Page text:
2) Turing Test
I noticed that your AliceBot won the 2000 Loebner Prize for most human responses. My question is: "As an Artificial Intelligence researcher, do you feel that the Loebner Prize represents a legitimate variety of testing, or did you just want the $2000?"
I was pretty sure that almost all AI researchers came to the agreement about thirty years ago that the original imitation game as proposed by Turing in 1951 was useful only as a mental exercise, not in practice. Do you feel that the types of developments that the Loebner prize supports(intentional, hard-coded spelling mistakes, etc.) are actually productive in terms of the AI research project?
In case you haven't noticed, the field of Artificial Intelligence (defined however you wish) has almost nothing to do with science. It is all about politics. When you look at all the people working professionally in the field of A.I., it brings to mind the old joke:
Q: How many Carnegie Mellon Ph.D.s does it take to screw in a light bulb?
A: Two. One to change the bulb, and one to pull the chair out from under him.
The only rule most of these people know is: undermine the competition at all costs, by whatever legal means, or whatever they can get away with. That is how you become King of the A.I. Anthill.
Having a good theory or better implementation of anything is beside the point. Being able to "play the game" and knock out the competition, that is what it is all about. Swim with sharks or be eaten by them.
Especially in the age of increased competition for diminishing jobs and funding, scientific truth takes a back seat to save-your-ass.
Unfortunately it seems that the A.I. problem is inseperable from politics.
When I say that academia is corrupt in America, I don't mean that professors are accepting bribes and giving kickbacks for government contracts. There may be a financial motive in some cases, such as the use of overhead funds for a "course buyout" to reduce a professor's workload, but I am not talking about the kind of corruption associated with Wall Street and Washington exactly. I am talking about the replacement of science with politics as the main item on the academic agenda.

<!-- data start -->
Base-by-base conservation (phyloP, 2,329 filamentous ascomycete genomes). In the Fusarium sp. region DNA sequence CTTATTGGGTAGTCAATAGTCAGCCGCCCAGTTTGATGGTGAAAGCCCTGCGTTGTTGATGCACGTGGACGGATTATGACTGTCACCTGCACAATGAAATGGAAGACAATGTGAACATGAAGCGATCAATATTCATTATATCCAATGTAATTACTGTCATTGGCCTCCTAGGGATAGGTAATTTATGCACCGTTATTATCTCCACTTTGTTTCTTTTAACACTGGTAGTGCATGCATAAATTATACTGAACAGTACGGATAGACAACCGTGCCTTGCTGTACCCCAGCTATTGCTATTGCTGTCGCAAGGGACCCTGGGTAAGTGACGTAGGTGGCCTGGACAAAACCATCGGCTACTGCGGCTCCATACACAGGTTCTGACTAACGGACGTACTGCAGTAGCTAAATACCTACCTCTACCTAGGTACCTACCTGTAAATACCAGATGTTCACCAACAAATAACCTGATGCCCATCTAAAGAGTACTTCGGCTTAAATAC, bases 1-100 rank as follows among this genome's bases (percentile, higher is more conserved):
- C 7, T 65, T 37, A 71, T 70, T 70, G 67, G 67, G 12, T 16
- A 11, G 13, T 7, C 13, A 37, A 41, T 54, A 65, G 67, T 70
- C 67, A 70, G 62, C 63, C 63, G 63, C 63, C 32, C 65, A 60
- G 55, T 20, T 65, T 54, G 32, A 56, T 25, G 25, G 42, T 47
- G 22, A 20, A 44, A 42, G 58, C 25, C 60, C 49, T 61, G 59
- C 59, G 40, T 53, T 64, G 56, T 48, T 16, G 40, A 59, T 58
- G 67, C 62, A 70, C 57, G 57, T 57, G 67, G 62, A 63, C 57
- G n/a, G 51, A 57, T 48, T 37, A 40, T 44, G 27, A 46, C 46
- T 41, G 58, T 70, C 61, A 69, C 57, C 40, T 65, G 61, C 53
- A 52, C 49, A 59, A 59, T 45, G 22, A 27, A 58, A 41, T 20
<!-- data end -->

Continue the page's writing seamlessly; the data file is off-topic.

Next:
It must not have always been so. At one time, I believe academics were appointed and promoted primarily on the basis of merit and accomplishment. Within the last 20 years or so in the United States this has gradually changed into a system in which political correctness, slickness, and good salesmanship are more highly valued than good science. I don't pretend to understand the reasons for this, but I can point to many examples within our own community.
I have written that it is like a dysfunctional family. Those in positions of leadership and authority have mental health, drug and/or alcohol problems that make them incapable of carrying out their administrative responsibilities. In response, people who are skilled at "enabling" or "nursing" the dysfunctional leaders get promoted and advanced. Those who are prone to logical thinking and speaking the truth are discarded, because they make the authorities face their unconscious anxieties.
I often say, people don't go into computer science because they enjoy working with the public. But as the field has matured, I think it has attracted people who are more comfortable wearing business suits and attending strategy meetings than tinkering on a lab bench or writing a research paper. As computer science departments matured, the people already in them began to want everything to remain the same until they retired. They didn't want to hire young professors with a lot of new ideas about the administration. They hired young professors who wanted everything to stay exactly like it was, no matter what.
You may think that the politicization of a field like computer science is no big deal. We can have slick politicians instead of scientists running university CS departments, and not cause a lot of problems. But I think it is a really big problem in other fields, especially in medical science, especially in drugs and mental health.
Take LSD for example. Discovered by Albert Hoffmann in 1945, LSD is the most powerful drug ever developed. If you have ever gotten a prescription for any drug, you may have noticed that the dosage is usally given in "milligrams". But the dosage of LSD is "micrograms". It has the lowest ED50 of any known drug.
In the early 1960's there was some very promising research at Harvard applying LSD to depressed patients like me. The work was never completed or published for, guess what, political reasons. Subsequently, LSD was classified as a "Schedule I" drug with no useful medical value. This was not a decision based on sound science but on politics and fear. Even today there is zero research on this topic. Did you ever wonder why there is no Department of Psychedelic Studies on any university campus? It is a gaping hole in the academic curriculum, filled only by the informal undergraduate ratings of colleges as "party schools".
Even the very name of the federal agency that provides funding for drug research, the National Institute on Drug Abuse, prejudices the applications and the results. The native born American hippie agronomy student who got his Ph.D. in the 1970's is growing pot underground in California today. The immigrant doctor who "proved" that marijuana causes cancer got the NIDA grant and has tenure at UCLA. What's wrong with this picture?